Written evidence from Professor Richard
Rose FBA, Director, Centre for the Study of Public Policy, University
of Aberdeen |
THE EU BILL'S
1. The absence of a reference to referendums in the
Lisbon Treaty shows the ambivalence of EU member states about
the practice of holding national referendums on EU treaty changes.
There is no desire in the European Council to add to the existing
complexity of expanding EU powers by introducing a referendum.
However, member states cannot object to national referendums being
held on EU measures, because 18 member states have done so.
2. Although most Members of the European Parliament
consider referendums an unnecessary or undesirable feature of
representative democracy, this view is not shared by Europe's
citizens. When the 2009 European Election Study asked Do you
agree or disagree that EU treaty changes should be decided by
referendum?, 63% voiced agreement, 18% were negative and 19%
had no opinion. In every EU country most respondents were positive.
In Britain, 81% endorsed the principle of referendums on treaties,
9% were against, and 10 had no opinion.
3. While the expansion of European Union powers in
the past 25 years has increased the use of referendums, national
referendums on EU matters remain relatively rare occurrences.
However, the scope of the pending British bill raises the prospect
of referendums dealing with many policy areas and the volume of
new EU policies is not in the hands of the UK Parliament. Hence,
to avoid the risk of "referendum
fatigue", the Committee should consider how to ensure that
provisions for securing approval through a Resolution or Act of
Parliament may be deemed sufficient.
4. The co-decision process of the EU involves substantial
negotiations between member states to arrive at an agreement.
The pending bill will alter the position of the British government
in this process. It faces other governments with the choice of
adopting a measure that would trigger a British referendum or
limiting changes to measures that will not require a ballot or
if they do, be reasonably sure of British endorsement. However,
the greater the majority in favour of a transfer of powers, the
less weight that other countries are likely to give to a British
5. The bargaining that occurs among 27 countries
in the negotiating process leading up to a treaty change can produce
a document that bundles together a variety of alterations, some
acceptable to Parliament while others are not. However, a referendum
ballot reduces choice to a simple Yes or No to the package as
6. The Committee may want to consider whether a British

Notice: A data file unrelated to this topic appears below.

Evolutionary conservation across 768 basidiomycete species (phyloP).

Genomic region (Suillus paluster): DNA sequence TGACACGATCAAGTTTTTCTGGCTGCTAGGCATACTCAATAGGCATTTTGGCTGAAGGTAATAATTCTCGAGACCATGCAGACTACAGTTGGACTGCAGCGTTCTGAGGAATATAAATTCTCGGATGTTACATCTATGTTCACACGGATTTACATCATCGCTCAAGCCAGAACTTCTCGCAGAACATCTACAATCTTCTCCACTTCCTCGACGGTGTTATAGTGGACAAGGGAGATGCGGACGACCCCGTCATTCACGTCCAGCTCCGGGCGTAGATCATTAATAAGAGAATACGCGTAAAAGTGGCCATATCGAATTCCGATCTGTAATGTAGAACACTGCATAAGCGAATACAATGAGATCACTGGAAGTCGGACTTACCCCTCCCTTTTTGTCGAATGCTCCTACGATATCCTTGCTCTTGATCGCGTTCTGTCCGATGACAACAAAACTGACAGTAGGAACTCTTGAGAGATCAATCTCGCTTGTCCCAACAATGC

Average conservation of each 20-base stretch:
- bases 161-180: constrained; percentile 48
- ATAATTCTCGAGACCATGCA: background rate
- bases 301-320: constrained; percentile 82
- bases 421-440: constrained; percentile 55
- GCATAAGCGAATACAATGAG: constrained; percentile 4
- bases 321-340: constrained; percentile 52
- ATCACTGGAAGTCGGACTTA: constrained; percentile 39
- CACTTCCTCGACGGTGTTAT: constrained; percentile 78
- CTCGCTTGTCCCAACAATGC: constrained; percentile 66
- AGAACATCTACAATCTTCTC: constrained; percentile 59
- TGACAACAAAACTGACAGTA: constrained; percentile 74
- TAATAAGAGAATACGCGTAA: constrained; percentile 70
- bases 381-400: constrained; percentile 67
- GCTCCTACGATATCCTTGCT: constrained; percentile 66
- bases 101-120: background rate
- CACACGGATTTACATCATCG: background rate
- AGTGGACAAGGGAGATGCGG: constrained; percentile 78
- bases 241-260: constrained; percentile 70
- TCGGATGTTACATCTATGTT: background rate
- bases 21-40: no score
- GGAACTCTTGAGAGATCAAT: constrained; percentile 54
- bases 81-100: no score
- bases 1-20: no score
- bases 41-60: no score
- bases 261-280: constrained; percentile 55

referendum should be binding or advisory. A binding referendum
has finality but also eliminates the possibility of re-opening
negotiations in order to remove objectionable clauses in an otherwise
acceptable policy package. There are precedents regarding Denmark
and Ireland for the EU to modify a measure to make it more acceptable
to a member state that has initially rejected it. If a referendum
result was advisory, provision could be made that, with or without
renegotiation, an affirmative vote of Parliament would be required
7. The political authority of a referendum result
depends on the turnout and size of the majority. The Committee
may want to consider whether the categorisation of a vote as binding
or advisory should depend on the percentage of the electorate
voting and/or on the size of a majority.
8. Because the EU referendum bill is concerned with
procedures rather than the transfer of specific national powers
to the EU, it is not inherently anti-integration. When the European
Election Study asked whether European integration should be furthered
or had already gone too far, across Europe the median group, 30%,
gave replies that indicated it depended on the issue. In Britain,
24% said integration has already gone too far, 49% were in favour
of more integration and 27% had no clear opinion. This indicates
that in a referendum on a treaty change, the median Briton is
likely to take a view related to what its specific aims are rather
than treat a referendum as a vote for or against EU membership.
(This memorandum draws on research being conducted
by the author as the Principal Investigator in a study of REPRESENTING
EUROPEANS funded by the British Economic & Social Research
Council. The opinions expressed are exclusively those of the author.)
2 December 2010